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The Bucks’ Game 1 Win May Come To Haunt Toronto

MILWAUKEE — The Bucks have dropped only one contest all postseason, but for much of Wednesday night’s game against Toronto, Milwaukee was falling victim to the same problems that doomed them in that defeat.

The Raptors, just like the Celtics in Game 1 a round earlier, were walling off the painted area with several stoppers, making life difficult around the rim for likely MVP Giannis Antetokounmpo. Those efforts in half-court situations often dared the Bucks’ role players to shoot from outside — something Milwaukee was ready and willing to do, but generally failing with.

But unlike in that loss to Boston, the Bucks found their stroke just in the nick of time against Toronto, and they paired that offensive breakthrough with a defensive effort that stifled the Raptors’ scorers late. The result: The Bucks earned a 108-100 victory here in Game 1 of the Eastern Conference finals.

Milwaukee big man Brook Lopez (29 points) was sensational, hitting three triples in the final quarter, including what turned out to be the game-sealing three with just under two minutes to play. He helped turn the tide in what up to that point had been a dismal 6-of-35 performance from deep by the Bucks, the most prolific 3-point shooting club after the Rockets during the regular season.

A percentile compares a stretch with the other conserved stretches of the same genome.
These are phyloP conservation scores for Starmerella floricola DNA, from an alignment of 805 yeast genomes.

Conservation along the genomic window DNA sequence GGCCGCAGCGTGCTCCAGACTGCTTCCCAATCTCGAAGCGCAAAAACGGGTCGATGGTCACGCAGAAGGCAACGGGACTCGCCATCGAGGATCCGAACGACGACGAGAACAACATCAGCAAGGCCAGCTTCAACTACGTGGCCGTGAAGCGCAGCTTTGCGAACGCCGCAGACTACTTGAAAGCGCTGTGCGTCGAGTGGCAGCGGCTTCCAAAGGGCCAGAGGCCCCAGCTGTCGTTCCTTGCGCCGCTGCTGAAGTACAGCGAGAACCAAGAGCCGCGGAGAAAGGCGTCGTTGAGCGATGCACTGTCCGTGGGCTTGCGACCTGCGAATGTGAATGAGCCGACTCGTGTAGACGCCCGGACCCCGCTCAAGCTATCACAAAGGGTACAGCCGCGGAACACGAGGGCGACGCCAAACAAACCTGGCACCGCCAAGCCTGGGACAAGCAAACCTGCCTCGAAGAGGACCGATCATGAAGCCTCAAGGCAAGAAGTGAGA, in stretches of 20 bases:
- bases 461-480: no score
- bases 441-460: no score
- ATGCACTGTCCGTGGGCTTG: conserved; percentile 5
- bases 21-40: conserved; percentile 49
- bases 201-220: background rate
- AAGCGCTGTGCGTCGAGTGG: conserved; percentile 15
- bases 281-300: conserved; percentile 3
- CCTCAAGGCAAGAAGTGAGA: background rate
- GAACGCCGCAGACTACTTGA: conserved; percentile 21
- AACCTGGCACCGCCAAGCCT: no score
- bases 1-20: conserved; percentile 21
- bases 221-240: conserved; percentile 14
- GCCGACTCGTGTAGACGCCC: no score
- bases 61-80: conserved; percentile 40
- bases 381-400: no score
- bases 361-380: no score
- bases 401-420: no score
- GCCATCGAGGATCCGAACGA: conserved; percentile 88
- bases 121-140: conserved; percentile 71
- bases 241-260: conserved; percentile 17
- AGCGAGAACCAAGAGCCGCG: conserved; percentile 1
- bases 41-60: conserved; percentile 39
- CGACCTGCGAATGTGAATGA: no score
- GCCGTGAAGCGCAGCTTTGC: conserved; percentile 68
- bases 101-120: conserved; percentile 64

Even after Lopez and his Milwaukee teammates shot 5-of-10 from there in the fourth, the Bucks finished at just 25 percent (11 of 44) on the night, easily one of their worst showings all year. On many levels, that — paired with a relatively mild night from Antetokounmpo (24 points and 14 rebounds on 7-of-16 shooting) — suggested that the Raptors were in great shape to steal a game on the road. And none of that even covers the Raptors’ biggest bright spot: Guard Kyle Lowry, who’s been impactful but inefficient on offense during these playoffs, having a stellar 7-of-9 night from deep. Lowry went scoreless in Toronto’s playoff opener but was decisive on Wednesday, pouring in 30 points.

Yet it was all for naught in a game that will haunt the Raptors if they ultimately lose the series. Toronto got almost nothing after halftime from its non-All-Stars. Excluding Lowry and Kawhi Leonard, the Raptors shot 1 for 23 from the floor in the second half (and that lonely basket was a third-quarter buzzer-beating triple from Pascal Siakam). Arguably even worse: Outside of Lowry, no Toronto player even scored a basket in the fourth period, a span in which his teammates shot 0-for-15. Leonard had two free throws; Siakam had one. No one else scored.

Norm Powell missed on his lone attempt. Fred VanVleet and Danny Green misfired twice each. Leonard and Siakam tried and failed three times apiece. And Marc Gasol bricked all four times.

It’s fair to wonder if fatigue is partly to blame for the Raptors’ shooting struggles — they missed a handful of open looks down the stretch after entering the series with far less rest than Milwaukee got. But the Bucks’ No. 1 defense also deserves credit for making life tough on Toronto.